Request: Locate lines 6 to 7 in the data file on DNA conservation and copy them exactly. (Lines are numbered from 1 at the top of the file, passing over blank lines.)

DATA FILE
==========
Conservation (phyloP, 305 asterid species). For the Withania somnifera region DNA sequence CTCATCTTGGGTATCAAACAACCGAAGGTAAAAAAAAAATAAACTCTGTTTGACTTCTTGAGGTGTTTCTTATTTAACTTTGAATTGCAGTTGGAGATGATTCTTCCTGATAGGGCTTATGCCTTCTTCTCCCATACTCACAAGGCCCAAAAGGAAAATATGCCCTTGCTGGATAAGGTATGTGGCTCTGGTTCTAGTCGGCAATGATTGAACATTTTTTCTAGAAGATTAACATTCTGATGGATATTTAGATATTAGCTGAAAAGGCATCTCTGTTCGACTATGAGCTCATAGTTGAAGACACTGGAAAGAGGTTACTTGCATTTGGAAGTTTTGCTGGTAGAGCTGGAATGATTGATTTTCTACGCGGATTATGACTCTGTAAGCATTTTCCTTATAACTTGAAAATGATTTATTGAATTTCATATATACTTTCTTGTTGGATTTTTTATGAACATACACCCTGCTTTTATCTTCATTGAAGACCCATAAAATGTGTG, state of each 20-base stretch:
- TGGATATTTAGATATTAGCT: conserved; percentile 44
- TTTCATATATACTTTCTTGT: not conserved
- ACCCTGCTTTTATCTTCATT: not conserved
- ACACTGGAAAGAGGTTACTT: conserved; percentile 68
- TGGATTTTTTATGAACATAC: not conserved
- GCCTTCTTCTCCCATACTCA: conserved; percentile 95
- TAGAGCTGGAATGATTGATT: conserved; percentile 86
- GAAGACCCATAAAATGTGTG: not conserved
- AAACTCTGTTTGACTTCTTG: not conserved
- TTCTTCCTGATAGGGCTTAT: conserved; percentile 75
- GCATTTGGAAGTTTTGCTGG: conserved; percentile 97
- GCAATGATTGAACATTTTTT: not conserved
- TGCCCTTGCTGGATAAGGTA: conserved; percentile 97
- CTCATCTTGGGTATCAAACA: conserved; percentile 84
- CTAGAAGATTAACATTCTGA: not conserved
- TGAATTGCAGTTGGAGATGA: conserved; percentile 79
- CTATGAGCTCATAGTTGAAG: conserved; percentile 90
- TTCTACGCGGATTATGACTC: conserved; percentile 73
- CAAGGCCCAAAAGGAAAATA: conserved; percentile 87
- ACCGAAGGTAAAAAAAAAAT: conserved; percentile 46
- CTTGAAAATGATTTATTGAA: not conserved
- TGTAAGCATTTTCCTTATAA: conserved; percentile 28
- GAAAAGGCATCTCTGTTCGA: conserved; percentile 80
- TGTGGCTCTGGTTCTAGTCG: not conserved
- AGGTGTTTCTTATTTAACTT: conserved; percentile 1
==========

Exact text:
- TGGATTTTTTATGAACATAC: not conserved
- GCCTTCTTCTCCCATACTCA: conserved; percentile 95